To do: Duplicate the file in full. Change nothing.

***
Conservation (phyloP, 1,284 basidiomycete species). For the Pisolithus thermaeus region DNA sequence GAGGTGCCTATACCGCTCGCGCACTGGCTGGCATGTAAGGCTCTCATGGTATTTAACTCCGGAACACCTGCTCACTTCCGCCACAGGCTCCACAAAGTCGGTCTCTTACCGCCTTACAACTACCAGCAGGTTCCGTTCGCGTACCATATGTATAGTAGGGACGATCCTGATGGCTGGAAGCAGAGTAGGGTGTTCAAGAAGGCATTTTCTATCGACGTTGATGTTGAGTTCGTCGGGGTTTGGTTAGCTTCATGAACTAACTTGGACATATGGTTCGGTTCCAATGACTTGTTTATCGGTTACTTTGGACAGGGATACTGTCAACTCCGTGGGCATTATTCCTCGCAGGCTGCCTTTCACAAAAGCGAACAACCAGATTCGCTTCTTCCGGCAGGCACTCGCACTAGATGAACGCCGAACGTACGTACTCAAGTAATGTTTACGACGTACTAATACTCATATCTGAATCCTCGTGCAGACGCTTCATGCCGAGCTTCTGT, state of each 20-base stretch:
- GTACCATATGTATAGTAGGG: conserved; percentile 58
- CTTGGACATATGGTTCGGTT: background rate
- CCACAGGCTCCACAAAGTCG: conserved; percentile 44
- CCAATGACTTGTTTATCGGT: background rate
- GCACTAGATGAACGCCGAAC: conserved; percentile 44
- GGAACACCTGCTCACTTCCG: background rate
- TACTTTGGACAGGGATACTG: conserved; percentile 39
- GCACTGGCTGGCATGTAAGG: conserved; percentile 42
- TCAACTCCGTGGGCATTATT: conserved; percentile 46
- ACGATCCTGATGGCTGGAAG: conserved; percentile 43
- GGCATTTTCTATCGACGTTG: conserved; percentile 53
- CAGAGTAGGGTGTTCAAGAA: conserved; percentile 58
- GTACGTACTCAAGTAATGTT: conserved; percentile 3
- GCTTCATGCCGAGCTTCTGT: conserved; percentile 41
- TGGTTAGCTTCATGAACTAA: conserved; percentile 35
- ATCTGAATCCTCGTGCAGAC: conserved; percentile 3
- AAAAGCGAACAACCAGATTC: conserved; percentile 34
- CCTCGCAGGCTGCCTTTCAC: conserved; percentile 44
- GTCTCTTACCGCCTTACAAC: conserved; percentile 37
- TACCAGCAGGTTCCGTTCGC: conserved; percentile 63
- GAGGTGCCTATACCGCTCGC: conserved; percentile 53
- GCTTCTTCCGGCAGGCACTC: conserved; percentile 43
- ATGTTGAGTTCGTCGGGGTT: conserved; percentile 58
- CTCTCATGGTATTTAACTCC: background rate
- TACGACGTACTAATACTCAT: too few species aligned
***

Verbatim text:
Conservation (phyloP, 1,284 basidiomycete species). For the Pisolithus thermaeus region DNA sequence GAGGTGCCTATACCGCTCGCGCACTGGCTGGCATGTAAGGCTCTCATGGTATTTAACTCCGGAACACCTGCTCACTTCCGCCACAGGCTCCACAAAGTCGGTCTCTTACCGCCTTACAACTACCAGCAGGTTCCGTTCGCGTACCATATGTATAGTAGGGACGATCCTGATGGCTGGAAGCAGAGTAGGGTGTTCAAGAAGGCATTTTCTATCGACGTTGATGTTGAGTTCGTCGGGGTTTGGTTAGCTTCATGAACTAACTTGGACATATGGTTCGGTTCCAATGACTTGTTTATCGGTTACTTTGGACAGGGATACTGTCAACTCCGTGGGCATTATTCCTCGCAGGCTGCCTTTCACAAAAGCGAACAACCAGATTCGCTTCTTCCGGCAGGCACTCGCACTAGATGAACGCCGAACGTACGTACTCAAGTAATGTTTACGACGTACTAATACTCATATCTGAATCCTCGTGCAGACGCTTCATGCCGAGCTTCTGT, state of each 20-base stretch:
- GTACCATATGTATAGTAGGG: conserved; percentile 58
- CTTGGACATATGGTTCGGTT: background rate
- CCACAGGCTCCACAAAGTCG: conserved; percentile 44
- CCAATGACTTGTTTATCGGT: background rate
- GCACTAGATGAACGCCGAAC: conserved; percentile 44
- GGAACACCTGCTCACTTCCG: background rate
- TACTTTGGACAGGGATACTG: conserved; percentile 39
- GCACTGGCTGGCATGTAAGG: conserved; percentile 42
- TCAACTCCGTGGGCATTATT: conserved; percentile 46
- ACGATCCTGATGGCTGGAAG: conserved; percentile 43
- GGCATTTTCTATCGACGTTG: conserved; percentile 53
- CAGAGTAGGGTGTTCAAGAA: conserved; percentile 58
- GTACGTACTCAAGTAATGTT: conserved; percentile 3
- GCTTCATGCCGAGCTTCTGT: conserved; percentile 41
- TGGTTAGCTTCATGAACTAA: conserved; percentile 35
- ATCTGAATCCTCGTGCAGAC: conserved; percentile 3
- AAAAGCGAACAACCAGATTC: conserved; percentile 34
- CCTCGCAGGCTGCCTTTCAC: conserved; percentile 44
- GTCTCTTACCGCCTTACAAC: conserved; percentile 37
- TACCAGCAGGTTCCGTTCGC: conserved; percentile 63
- GAGGTGCCTATACCGCTCGC: conserved; percentile 53
- GCTTCTTCCGGCAGGCACTC: conserved; percentile 43
- ATGTTGAGTTCGTCGGGGTT: conserved; percentile 58
- CTCTCATGGTATTTAACTCC: background rate
- TACGACGTACTAATACTCAT: too few species aligned